Once I had pulled enough conduit through, I mounted an ELKO multi box. The multi box has cut-outs for 16 and 20 mm conduit. I’m using 20 mm, as it will fit who CAT6 cables.

ELKO multi box with conduit mounted in interior wall

Both conduits pulled through the wall β€” and into the attic 😎

Lots of flexible conduit in the attic

The conduits take a 90Β° turn after coming out of the wall…

Flexible conduits in the attic β€” with 90Β° bend

And follows a ceiling joist towards the pitched roof.

Flexible conduits fastened to ceiling joist

Then under a ventilation duct…

Ventilation ducts and flexible conduits, in the attic

Which they follow towards the attic network cabinet.

Ventilation ducts and flexible conduits, in the attic

And then arrive at their final destination. I didn’t fasten the conduits in this end yet, to make it easier to push and pull the CAT6 cable through.

Flexible conduits ending next to attic network cabinet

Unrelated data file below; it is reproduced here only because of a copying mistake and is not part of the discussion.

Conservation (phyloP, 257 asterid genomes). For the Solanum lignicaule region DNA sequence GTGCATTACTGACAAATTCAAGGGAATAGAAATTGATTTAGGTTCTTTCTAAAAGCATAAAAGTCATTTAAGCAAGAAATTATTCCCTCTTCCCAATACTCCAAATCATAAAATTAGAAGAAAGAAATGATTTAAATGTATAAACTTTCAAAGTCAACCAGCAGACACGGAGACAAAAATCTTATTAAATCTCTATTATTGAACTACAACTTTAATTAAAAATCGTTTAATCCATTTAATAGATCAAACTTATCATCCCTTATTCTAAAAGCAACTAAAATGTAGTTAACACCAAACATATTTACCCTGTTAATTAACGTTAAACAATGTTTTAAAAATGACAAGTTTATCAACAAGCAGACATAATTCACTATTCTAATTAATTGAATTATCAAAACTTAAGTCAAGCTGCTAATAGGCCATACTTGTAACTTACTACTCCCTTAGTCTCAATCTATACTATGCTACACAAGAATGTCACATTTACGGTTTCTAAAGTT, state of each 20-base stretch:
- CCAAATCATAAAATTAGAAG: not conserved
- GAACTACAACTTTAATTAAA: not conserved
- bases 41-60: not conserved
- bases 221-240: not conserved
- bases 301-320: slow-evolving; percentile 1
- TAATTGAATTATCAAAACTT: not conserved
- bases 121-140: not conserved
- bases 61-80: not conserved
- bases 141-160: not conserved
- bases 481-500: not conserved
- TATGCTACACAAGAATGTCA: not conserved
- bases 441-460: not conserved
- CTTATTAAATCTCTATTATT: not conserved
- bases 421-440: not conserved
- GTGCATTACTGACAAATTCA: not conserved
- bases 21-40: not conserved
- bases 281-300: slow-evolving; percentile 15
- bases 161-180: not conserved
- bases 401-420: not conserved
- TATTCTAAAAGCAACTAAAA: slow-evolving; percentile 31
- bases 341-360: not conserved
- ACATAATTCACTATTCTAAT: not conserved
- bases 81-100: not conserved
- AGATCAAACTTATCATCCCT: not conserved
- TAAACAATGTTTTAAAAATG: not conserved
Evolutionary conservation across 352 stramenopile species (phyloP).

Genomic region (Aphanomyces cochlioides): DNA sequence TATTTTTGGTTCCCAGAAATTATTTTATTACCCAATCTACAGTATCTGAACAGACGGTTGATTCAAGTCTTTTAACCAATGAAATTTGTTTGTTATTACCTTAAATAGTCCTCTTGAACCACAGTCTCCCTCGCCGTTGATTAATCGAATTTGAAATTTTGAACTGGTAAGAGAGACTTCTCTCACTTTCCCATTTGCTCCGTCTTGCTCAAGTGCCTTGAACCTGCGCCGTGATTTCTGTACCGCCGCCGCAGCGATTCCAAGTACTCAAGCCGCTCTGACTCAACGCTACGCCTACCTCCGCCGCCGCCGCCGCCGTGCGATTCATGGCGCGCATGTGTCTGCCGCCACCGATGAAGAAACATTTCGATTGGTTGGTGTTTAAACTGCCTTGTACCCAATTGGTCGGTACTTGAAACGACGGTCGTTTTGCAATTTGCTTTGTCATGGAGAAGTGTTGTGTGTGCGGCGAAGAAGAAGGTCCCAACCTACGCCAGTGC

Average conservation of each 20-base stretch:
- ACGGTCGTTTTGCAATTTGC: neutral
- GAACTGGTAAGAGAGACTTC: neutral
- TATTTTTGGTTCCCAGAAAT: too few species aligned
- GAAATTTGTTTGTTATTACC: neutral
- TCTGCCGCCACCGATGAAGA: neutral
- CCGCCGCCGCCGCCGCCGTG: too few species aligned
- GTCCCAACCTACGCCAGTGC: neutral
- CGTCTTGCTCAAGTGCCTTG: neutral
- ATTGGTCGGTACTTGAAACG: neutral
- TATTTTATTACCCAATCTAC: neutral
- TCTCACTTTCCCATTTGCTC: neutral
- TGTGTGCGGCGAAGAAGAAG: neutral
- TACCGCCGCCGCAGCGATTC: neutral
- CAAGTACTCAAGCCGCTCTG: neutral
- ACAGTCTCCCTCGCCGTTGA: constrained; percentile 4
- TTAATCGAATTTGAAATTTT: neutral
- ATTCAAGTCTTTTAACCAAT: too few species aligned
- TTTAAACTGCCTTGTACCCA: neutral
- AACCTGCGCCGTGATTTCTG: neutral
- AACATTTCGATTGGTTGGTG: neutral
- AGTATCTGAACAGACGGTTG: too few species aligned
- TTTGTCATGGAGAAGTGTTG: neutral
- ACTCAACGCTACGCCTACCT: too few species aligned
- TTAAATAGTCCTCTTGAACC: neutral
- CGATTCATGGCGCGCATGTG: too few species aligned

Now the hard part is basically done; the conduits are going the from attic network cabinet β€” all the way to the wall boxes in each room. Oh man, that feels like such an accomplishment πŸ₯³

Time for the cables πŸ‘‡

Pulling the cables

I used two spools of CAT6 cables, taped the ends together, and pushed them through the conduit from the attic.

When pushing, or pulling, cables through conduits; I always do it from the top, letting gravity help the cables down.

CAT6 cables going into flexible conduits β€” in the attic

In bedroom #2 I was able to push the cables all the way through with no issues.

Two CAT6 cables coming out of ELKO multi box

But in bedroom #1 it got stuck just as it was about to come out of the conduit in the wall box β€” so I used a fish tape. I was by myself, and the push/pull technique really requires two people. There was a lot of back and forth between the bedroom, and the attic πŸ˜›

But I did get it done in the end πŸ™‚

Two CAT6 cables, fastened to fish tape, coming out of ELKO multi box

Now that the CAT6 cables were through, I tightened down the fasteners securing the conduits.

Flexible conduits fastened to ceiling joist

And used expanding foam to fill the 57 mm hole going into the interior wall.

Flexible conduits going into hole filled with expanding foam

I also fastened the conduits by the network cabinet.

Flexible conduits and CAT6 cables by attic network cabinet

As always; I made sure to leave plenty of slack in the cables by the network cabinet. Making it easier to terminate, and service later on.